<VV> Electronic Ignition Distributors

Seth Emerson sethracer at aol.com
Sun Oct 25 19:27:35 EDT 2020

About 6 years ago, I worked with a company in Southern California,Top Street Performance, to adapt “their” design of a “ready-to-run” electronic distributorto the Corvair motor. It took a while to get them into production. I knowseveral folks at that company. They are mostly marketing and logistics folks.They rely on the design engineers at the distributor manufacturing company foradvice.  And I rely, somewhat, on the people at TSP. TSP sells manyproducts that parallel those made by MSD. (MSD does not make a Corvairdistributor). In fact, many of the MSD products are now made in the same “place”as the TSP products. (Not necessarily in the same factories.) Prior to workingwith TSP, I had adapted 10 of the MSD, inline-6 distributors for the Corvair,making several new parts to convert them. All of those units are still runningin race cars around the country. Those converted MSD units were what theindustry calls “Pro-Billet” units. They have no electronics inside, feeding outa magnetic pulse to one of several external ignition boxes, such as the MSD 6Aor Intellitronix box, or one of a dozen others.

The TSP unit has the electronics package internally mounted andhooks up to the coil, 12V power and ground. Very simple. This design is subjectto some external variables. The voltage fed to the power connection of thedistributor should be 12 volts in regular operation. That means bypassing thedropping resistance wire in the Corvair engine compartment harness. (All excepta few Spyders that had an external resister).  Many folks had already donethat trick to feed a Pertronix Ignitor II, which can also run on a full 12 Volts.The easy method to do this is just feed 12 volts to the coil and hook up thepower to the TSP dist at the coil. However, feeding a full 12 volts to the coilcan drastically increase the current through the coil - that the TSP distributorhas to switch, unless a higher resistance coil is used to replace the OEM coil.Worse, many of the aftermarket coils are even lower in resistance than theoriginal coil. When TSP released the Corvair distributor, they recommendedtheir low-resistance coil. It is essentially a clone of the MSD Blaster 2 coil.When MSD recommends it with their “electronic- Ready-to-run” distributors, theyrecommend adding a resistance in the coil feed to limit the current. Thisresistance isn’t needed with their external ignition boxes, because batteryvoltage is never fed directly to the coil in a “Capacitive Discharge” system.Using the MSD blaster coil – or any equivalent – will increase the currentthrough the distributor switched ignition circuit. Although that will increaseto maximum voltage that the coil can put out, it will severely shorten the lifeof the internal electronics. For a new installation, I recommend using a 3.0Ohm (Primary Resistance) coil, with the standard installation, including thebypass to feed 12 Volts. The higher Ohms rating of the coil will limit thecurrent through the circuit. There is a list of 3.0 Ohm coils at the end ofthis note. (I am sure there are others available)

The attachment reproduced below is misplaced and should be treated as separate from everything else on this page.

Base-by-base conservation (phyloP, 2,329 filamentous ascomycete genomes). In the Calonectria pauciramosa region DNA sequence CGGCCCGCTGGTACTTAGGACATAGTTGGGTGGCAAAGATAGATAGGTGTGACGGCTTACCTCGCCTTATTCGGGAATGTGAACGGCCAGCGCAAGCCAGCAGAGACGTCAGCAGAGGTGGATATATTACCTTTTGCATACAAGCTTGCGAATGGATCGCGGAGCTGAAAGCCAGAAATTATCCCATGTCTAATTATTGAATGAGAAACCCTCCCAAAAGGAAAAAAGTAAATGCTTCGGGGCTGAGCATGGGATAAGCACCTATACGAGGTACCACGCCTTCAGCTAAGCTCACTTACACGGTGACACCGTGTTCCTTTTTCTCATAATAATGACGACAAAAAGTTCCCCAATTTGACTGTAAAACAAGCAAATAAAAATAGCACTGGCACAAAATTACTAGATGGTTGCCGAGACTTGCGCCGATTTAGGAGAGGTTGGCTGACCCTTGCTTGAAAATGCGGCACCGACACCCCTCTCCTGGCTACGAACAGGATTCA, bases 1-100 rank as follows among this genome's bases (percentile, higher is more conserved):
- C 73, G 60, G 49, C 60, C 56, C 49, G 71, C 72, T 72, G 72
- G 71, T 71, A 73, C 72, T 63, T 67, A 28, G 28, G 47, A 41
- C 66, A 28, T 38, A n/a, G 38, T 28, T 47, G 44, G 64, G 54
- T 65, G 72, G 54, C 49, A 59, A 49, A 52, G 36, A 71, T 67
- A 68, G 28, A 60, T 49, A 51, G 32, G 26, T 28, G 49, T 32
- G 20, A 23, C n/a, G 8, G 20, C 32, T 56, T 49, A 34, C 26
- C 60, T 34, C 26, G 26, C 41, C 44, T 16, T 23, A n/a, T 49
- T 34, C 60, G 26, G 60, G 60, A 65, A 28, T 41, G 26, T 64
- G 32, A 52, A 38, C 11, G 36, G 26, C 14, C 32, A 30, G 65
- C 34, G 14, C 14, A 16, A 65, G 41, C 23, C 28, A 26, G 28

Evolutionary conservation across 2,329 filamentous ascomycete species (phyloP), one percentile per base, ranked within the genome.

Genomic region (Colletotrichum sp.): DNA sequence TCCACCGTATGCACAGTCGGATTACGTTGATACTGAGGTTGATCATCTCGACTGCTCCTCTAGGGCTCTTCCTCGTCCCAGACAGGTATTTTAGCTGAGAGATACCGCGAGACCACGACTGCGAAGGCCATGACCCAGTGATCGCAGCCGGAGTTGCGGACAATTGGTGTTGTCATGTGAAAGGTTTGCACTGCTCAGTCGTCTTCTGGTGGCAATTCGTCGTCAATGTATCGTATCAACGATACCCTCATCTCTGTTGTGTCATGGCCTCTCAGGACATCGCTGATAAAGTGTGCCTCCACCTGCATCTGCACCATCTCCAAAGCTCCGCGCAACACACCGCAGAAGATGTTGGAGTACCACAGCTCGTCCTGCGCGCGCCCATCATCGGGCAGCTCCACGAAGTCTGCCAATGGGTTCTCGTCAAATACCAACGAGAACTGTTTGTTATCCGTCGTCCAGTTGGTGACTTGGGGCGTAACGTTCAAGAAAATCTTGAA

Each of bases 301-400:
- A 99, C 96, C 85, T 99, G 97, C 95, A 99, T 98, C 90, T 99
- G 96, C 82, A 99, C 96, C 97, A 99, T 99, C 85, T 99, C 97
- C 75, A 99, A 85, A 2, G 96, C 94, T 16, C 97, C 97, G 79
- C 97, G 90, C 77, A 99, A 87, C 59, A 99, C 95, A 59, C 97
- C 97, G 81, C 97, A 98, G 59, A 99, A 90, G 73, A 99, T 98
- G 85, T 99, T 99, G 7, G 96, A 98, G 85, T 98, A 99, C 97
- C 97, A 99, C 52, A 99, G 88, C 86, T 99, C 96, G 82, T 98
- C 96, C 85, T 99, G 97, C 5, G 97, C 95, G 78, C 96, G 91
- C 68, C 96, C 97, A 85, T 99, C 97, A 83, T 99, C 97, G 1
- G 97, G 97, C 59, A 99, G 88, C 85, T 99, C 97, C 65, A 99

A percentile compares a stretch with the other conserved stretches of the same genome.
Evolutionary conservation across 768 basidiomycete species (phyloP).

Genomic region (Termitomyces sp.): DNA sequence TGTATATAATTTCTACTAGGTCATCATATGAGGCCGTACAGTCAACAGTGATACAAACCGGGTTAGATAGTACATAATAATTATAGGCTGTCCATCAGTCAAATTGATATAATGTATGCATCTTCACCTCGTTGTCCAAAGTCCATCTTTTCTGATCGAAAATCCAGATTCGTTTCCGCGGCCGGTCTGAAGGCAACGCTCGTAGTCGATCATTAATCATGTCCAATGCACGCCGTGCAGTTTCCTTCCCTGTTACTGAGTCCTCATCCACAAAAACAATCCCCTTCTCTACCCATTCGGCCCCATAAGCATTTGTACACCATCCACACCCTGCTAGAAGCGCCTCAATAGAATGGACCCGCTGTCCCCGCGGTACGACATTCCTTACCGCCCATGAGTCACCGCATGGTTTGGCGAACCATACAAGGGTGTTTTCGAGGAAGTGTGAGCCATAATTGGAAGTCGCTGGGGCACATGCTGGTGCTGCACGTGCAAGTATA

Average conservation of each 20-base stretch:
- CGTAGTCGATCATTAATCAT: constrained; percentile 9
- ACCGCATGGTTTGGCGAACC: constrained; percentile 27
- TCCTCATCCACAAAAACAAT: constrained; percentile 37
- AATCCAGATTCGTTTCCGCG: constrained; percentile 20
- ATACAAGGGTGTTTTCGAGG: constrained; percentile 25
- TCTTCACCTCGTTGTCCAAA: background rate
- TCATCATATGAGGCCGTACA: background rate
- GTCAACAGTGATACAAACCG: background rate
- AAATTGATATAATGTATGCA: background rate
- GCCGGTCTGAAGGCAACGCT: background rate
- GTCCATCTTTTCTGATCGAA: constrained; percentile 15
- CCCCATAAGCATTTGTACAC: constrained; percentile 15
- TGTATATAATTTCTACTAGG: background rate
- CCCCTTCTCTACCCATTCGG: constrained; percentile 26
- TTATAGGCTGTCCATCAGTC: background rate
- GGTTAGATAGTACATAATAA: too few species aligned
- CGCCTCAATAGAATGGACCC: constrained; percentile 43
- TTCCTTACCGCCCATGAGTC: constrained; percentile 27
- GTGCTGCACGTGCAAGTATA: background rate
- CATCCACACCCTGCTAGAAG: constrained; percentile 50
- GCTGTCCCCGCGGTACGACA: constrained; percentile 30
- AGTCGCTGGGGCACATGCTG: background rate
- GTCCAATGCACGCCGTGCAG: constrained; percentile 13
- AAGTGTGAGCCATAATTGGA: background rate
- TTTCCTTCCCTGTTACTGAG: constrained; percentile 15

If you are already running one of the internal electronics TSPdistributors and want to prolong the life of the unit, I suggest this approach.If you already have a low resistance coil – anything 1.5 Ohms or lowerqualifies in this particular instance - (An MSD Blaster 2 is rated at .7 Ohms)I suggest using the factory resistance wire to feed the coil, but split-off the12 volt feed ahead of the resistance wire (at the firewall plug), and feed thedistributor this 12 Volt feed. This way, the coil gets the higher resistancefeed, but the distributor power feed would always get full voltage. This willrequire some minor wiring changes, but it is easy to do.

When the distributor first came out, I relied on the informationfrom TSP and their coil recommendations. Shortly after the distributor cameout, TSP released their own coil. It is virtually the same as the MSD Blaster2coil (.7-Ohms). I added their coil to the list of recommended coils.  I nolonger recommend this coil, or any other low Ohm rating coil, unless additionalresistance is added in the feed circuit.  TSP has provided me withreplacement electronics packages, and they are also available on their web site.The distributor has to come apart to replace it. 

 I have swapped out more than a dozen failed units, and I willcontinue to support units in the field. It has been more than 18 months since Ihave supplied any of the TSP “ready-to-run” units. But several other companiesare supplying them. If correctly wired, they can supply a powerful, reliablesystem. TSP offers a 12 month warranty on the units.

The only distributors I now supply are the racing-orientedPro-billet units – with no electronics inside. These magnetic-pulse unitsutilize an external box and make a great integrated ignition system. If youhave any questions or concerns, or need help with your installation, drop me anote.  


3.0 Ohm rated coils:

- Pertronix Flamethrower Coils– Not Flamethrower 2

P/N 45001 - P/N 45011 - P/N 45111 - P/N 40611 - P/N 60130


- Standard Motor products P/N UC15 or P/N UC15T


- Comp-U-Fire P/N 30352 - P/N 30354 – P/N 30356

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